Mohamed Hamdaoui, a journalist and secular politician in Switzerland, is fighting to stop a taxpayer-funded Bible verse ad campaign in which local governments are installing religious signage in public places.
Hamdaoui would be considered a rare breed in American politics: He’s aggressively secular and equally willing to call out Islamic and Christian intrusion into government.
In this case, he’s focusing on Bible verses on public buses in the city of Biel in the canton Bern. His position doesn’t seem to be a very popular one:
Mohamed Hamdaoui, a journalist and leftwing Social Democratic Party representative for the city of Biel and the Bern cantonal parliament, is not in the habit of staying silent. He is well known in French-speaking Switzerland for his criticisms of Islamist movements, in Switzerland and elsewhere.
And it is again with secular conviction that he questions the Bible verse ad campaign on local buses in his community, pointing to the use of a taxpayer-financed public good.
The criticisms which Hamdaoui has been subjected to in return, however, focus on his Muslim background. They were sparked by a Facebook post by the Egerkingen Committee, the group behind the successful initiative against the construction of new minarets, approved by Swiss citizens in 2009.
The committee said: “the Muslim Social Democratic city councillor wants to ban Christian ads from public spaces. Recognise the signal: this is how infiltration begins.”
The government responded to Hamdaoui’s criticisms of the ads and to the attacks by those who hatefully tie his background to his policies.
As Agency C, instigator of the publicity campaign on the Biel buses, noted in a written statement to swissinfo.ch: “We denounce the hateful comments against anyone who criticises our campaigns. On the other hand, we understand that many inhabitants of our country are saddened by the declarations of this politician, because of their attachment to the Bible and the hope it offers.”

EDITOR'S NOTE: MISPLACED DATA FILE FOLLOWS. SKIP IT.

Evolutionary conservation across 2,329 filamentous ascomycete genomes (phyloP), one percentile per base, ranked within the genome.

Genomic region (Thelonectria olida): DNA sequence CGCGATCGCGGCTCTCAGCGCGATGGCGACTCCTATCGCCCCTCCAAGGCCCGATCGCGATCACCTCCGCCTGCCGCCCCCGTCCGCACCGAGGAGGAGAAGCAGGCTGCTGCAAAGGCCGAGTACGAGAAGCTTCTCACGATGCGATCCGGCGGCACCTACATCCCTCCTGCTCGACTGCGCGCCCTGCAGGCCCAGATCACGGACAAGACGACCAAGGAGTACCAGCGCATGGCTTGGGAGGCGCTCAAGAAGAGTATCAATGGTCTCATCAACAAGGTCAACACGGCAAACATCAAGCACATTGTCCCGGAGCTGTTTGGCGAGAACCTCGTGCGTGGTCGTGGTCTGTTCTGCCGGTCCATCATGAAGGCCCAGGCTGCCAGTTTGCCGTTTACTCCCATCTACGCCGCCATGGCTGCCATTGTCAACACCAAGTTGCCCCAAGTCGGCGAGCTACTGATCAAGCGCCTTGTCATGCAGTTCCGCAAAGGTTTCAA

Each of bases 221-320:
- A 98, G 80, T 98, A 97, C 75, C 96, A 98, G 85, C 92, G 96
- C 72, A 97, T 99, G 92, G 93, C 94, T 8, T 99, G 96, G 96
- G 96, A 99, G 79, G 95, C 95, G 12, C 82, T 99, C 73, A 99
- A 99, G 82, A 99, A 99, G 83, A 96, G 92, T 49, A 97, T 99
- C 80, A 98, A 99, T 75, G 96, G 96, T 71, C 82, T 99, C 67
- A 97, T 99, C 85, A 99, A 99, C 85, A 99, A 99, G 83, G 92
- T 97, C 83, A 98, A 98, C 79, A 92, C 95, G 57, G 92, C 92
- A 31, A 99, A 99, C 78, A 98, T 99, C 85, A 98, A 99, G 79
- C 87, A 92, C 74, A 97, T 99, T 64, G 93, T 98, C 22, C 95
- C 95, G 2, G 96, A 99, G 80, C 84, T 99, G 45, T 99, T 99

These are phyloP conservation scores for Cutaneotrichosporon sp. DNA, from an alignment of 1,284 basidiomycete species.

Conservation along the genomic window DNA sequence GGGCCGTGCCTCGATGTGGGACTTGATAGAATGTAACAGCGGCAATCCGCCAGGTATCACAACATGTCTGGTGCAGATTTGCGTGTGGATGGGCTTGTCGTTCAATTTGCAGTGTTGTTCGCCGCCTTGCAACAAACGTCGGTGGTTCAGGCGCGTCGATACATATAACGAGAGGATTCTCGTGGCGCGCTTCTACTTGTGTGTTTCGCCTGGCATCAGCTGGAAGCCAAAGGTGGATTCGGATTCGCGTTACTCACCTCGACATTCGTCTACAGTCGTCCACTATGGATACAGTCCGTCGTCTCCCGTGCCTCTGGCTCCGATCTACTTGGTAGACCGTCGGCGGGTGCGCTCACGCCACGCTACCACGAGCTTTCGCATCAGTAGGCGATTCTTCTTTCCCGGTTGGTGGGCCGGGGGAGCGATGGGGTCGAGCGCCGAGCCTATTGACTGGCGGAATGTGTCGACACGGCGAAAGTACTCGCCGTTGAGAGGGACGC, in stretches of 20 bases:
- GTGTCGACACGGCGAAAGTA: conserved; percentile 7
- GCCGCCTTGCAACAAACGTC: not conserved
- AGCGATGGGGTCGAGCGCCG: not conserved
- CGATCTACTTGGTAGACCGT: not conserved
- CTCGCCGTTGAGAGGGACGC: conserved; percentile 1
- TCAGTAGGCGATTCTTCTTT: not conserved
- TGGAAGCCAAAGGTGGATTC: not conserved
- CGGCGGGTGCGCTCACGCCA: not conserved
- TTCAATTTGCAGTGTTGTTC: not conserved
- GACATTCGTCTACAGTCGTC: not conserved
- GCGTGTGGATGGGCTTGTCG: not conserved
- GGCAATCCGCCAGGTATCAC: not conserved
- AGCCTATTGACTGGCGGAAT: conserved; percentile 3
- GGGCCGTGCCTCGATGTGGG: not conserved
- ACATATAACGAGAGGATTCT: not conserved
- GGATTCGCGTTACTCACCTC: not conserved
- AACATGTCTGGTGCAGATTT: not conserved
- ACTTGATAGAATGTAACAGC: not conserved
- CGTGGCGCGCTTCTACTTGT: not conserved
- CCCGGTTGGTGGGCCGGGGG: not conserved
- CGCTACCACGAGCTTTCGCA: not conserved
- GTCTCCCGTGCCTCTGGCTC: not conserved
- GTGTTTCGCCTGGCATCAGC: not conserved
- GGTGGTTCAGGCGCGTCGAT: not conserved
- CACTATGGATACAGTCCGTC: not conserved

This response is inadequate for several reasons. For starters, I don’t think it goes far enough in describing how inappropriate it is to attack a Muslim politician when the issue is separation of church and state… and he’s for secularism!
Secondly, the reply justifies the ridiculous behavior by blaming the victim, essentially saying he brought it upon himself by making people “sad.”
Perhaps most importantly, the statement completely ignores the argument the politician is making: that this ad campaign violates the country’s own secular principles. I guess for the government it’s more important to provide “hope” from the Bible than to abide by the law.
Overall, it’s important that these government officials realize that not everyone gets “hope” from Bible passages. Some people are indifferent, and others are reminded of the horrific violence found within that same book. The point is that the entire country isn’t made up of Christians and that’s exactly why church and government should remain separate.